By Brooks Baehr - bio | email
HONOLULU (HawaiiNewsNow) - Tax collectors are taking a gentler approach in going after cash business that bend state tax rules.
Late last year tax investigators angered vendors at farmers markets, craft fairs, and swap meets by suddenly issuing citations for shoddy bookkeeping and not offering receipts to customers.
Now the investigators are forgiving some of those citations and temporarily backing off their hard-line approach.
"That is a lesson that was learned by the department after they had gone out without laying the groundwork and educating people really about the new law. I think there were a lot of people, even though it was a year after the adoption of the 2009 law, that people still didn't understand what people needed to do," said Mallory Fujitani, Public Information Specialist with the Department of Taxation.
Now, instead of fining vendors the state is trying to educate them on tax law. Tax investigators are personally visiting cash businesses to explain the law.
"We provide them with a lot of information about general excise tax licenses. We have brochures in different languages, because we're not out there to get them necessarily. We would prefer if all these businesses would pay their taxes like everybody else," Fujitani said.
Once the Department of Taxation believes it has informed as many vendors as possible it will resume inspections and begin issuing new citations to those who still do not comply.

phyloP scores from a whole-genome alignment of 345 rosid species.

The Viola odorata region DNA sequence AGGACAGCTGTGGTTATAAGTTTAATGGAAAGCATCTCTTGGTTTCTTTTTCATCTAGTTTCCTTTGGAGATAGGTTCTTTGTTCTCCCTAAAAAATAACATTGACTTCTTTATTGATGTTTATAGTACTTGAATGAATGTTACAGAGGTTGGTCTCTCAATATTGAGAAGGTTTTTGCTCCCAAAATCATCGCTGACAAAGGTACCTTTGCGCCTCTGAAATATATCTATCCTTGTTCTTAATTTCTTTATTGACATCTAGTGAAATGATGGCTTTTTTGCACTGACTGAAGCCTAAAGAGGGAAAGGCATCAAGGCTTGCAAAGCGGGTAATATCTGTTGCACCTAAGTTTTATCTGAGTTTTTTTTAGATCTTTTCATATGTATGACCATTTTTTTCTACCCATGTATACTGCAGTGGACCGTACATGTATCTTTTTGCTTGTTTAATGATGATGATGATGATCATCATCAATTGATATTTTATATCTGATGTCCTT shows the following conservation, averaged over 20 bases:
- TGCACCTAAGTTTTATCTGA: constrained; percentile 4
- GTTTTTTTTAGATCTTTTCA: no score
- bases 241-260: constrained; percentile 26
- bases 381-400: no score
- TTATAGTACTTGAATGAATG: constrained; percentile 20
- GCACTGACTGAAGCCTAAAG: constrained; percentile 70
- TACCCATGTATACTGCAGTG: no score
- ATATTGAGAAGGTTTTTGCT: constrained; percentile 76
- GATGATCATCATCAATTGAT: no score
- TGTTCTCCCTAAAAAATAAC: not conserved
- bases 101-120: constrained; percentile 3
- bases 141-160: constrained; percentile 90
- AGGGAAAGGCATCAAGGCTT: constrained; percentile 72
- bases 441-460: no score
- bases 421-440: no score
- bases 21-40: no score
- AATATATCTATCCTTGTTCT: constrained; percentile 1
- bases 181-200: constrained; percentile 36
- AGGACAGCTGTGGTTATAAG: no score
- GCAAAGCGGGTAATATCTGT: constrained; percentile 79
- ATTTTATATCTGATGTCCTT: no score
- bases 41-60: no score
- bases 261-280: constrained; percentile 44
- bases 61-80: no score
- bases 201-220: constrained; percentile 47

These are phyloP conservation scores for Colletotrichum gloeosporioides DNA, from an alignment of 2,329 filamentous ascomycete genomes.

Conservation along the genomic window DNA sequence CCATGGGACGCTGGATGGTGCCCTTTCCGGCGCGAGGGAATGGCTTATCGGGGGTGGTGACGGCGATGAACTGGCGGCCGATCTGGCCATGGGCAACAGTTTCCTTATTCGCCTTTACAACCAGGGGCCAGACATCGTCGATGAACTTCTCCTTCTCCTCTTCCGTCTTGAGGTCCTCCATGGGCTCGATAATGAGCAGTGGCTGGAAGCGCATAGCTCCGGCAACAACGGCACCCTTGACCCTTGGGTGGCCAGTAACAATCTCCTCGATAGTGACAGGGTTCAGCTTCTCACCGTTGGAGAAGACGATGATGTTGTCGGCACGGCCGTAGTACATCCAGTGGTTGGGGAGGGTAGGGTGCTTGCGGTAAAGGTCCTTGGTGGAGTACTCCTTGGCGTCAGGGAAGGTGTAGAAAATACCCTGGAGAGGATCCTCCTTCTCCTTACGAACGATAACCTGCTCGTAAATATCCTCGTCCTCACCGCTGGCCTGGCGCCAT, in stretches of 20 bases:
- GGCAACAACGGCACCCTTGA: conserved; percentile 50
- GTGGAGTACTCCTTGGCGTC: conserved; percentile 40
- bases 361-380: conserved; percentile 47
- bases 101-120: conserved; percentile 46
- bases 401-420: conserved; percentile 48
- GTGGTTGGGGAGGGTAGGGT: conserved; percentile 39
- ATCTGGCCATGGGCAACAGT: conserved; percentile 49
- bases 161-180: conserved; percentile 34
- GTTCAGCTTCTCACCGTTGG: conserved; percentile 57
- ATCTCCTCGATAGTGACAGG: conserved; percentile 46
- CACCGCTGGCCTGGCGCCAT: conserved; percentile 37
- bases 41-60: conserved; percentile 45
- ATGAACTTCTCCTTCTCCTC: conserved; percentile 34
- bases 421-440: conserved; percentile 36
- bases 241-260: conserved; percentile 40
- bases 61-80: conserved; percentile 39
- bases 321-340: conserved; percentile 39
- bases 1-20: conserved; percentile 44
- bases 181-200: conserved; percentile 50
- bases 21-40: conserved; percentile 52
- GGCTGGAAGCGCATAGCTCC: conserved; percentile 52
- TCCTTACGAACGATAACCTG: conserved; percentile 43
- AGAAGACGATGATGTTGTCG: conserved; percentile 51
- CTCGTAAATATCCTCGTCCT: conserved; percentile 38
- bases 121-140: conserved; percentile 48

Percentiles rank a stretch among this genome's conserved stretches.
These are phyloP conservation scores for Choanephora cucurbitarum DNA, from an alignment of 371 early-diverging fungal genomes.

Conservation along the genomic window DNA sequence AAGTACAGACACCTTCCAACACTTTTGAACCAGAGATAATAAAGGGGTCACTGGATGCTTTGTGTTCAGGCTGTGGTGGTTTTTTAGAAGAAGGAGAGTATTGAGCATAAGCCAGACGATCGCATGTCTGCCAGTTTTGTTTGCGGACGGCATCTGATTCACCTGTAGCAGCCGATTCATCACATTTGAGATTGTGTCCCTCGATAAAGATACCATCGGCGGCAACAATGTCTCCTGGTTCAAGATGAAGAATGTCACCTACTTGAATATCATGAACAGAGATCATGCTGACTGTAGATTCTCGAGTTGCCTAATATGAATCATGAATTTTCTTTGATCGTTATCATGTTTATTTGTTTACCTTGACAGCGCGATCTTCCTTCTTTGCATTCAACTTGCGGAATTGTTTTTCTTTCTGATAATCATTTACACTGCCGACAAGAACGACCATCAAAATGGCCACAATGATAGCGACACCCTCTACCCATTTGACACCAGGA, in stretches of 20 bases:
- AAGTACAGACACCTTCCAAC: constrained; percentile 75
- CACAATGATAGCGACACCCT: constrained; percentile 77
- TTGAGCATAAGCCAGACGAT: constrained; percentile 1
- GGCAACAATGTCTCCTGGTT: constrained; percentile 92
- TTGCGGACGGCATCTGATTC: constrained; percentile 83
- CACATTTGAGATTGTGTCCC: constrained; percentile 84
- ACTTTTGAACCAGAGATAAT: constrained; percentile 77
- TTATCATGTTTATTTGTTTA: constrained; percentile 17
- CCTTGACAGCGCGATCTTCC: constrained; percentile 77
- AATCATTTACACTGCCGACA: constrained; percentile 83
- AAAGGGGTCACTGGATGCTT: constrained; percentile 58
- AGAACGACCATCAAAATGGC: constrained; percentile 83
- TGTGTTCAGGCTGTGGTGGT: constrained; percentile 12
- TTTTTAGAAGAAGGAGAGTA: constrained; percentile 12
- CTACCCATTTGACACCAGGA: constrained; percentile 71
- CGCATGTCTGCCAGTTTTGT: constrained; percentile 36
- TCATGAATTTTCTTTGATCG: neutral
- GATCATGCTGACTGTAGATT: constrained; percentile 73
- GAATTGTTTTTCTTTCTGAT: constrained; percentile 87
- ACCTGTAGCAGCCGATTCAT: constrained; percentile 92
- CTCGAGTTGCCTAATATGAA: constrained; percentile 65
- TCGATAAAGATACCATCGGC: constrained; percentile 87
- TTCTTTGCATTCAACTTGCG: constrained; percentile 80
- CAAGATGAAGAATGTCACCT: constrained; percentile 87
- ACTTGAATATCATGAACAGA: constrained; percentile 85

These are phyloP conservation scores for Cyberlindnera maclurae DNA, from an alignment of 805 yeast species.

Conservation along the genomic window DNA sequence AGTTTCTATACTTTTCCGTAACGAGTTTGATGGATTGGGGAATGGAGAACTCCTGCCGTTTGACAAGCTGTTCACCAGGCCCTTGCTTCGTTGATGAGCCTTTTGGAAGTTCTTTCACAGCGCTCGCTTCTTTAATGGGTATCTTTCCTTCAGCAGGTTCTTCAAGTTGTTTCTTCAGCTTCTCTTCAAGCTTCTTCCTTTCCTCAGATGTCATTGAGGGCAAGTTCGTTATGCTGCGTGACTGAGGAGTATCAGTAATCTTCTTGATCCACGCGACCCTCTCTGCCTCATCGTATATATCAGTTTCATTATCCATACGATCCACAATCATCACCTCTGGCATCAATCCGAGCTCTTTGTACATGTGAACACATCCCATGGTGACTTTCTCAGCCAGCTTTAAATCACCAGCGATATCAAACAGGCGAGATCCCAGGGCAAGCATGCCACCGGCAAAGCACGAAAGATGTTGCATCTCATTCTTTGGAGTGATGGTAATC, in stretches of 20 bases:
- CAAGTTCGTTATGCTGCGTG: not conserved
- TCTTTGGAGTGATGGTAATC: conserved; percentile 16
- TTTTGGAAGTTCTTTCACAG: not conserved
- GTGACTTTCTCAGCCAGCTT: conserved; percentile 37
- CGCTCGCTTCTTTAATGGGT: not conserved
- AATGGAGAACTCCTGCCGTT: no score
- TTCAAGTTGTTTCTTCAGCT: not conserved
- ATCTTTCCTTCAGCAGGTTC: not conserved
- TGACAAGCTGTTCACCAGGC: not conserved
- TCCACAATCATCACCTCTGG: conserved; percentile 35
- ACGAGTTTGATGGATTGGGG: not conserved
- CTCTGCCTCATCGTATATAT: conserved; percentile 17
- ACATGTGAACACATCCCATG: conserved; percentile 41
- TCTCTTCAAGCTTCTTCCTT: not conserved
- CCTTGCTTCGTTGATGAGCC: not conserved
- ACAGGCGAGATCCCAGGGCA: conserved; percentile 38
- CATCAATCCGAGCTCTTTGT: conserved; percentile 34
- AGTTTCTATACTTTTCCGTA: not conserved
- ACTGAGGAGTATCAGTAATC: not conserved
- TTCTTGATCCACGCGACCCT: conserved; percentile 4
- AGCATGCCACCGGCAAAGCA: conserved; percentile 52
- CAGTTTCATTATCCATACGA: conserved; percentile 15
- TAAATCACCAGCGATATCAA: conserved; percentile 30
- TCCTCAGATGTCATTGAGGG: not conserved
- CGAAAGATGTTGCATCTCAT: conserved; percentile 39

"We make a great taco, and we keep all our records in shape," said Matt Duffy, who owns and operates Shogunai Tacos, a popular Honolulu taco truck.
"We give a receipt to everyone that comes in. We keep a receipt for ourselves. We file those at the end of the day, pay our GE Taxes every month ... on time," Duffy added.
That kind of accounting enables the state to collect its share of taxes and prevents Duffy from being cited.
Fujitani said the Department of Taxation anticipates it will have informed the vast majority of vendors by the end of the year. Then it will send investigators back out into the field, and if merchants still are not playing by the rules, they will be cited.
Fines can range from $500 to $1,000 per improper transaction.
About 100 citations were issued during the first wave of enforcement in late 2010. A majority of those cited have not paid their fine. Fujitani said the state will forgive those who have not paid. But they are on notice. Skirt tax law again and new fines will be issued and vendors will have to pay.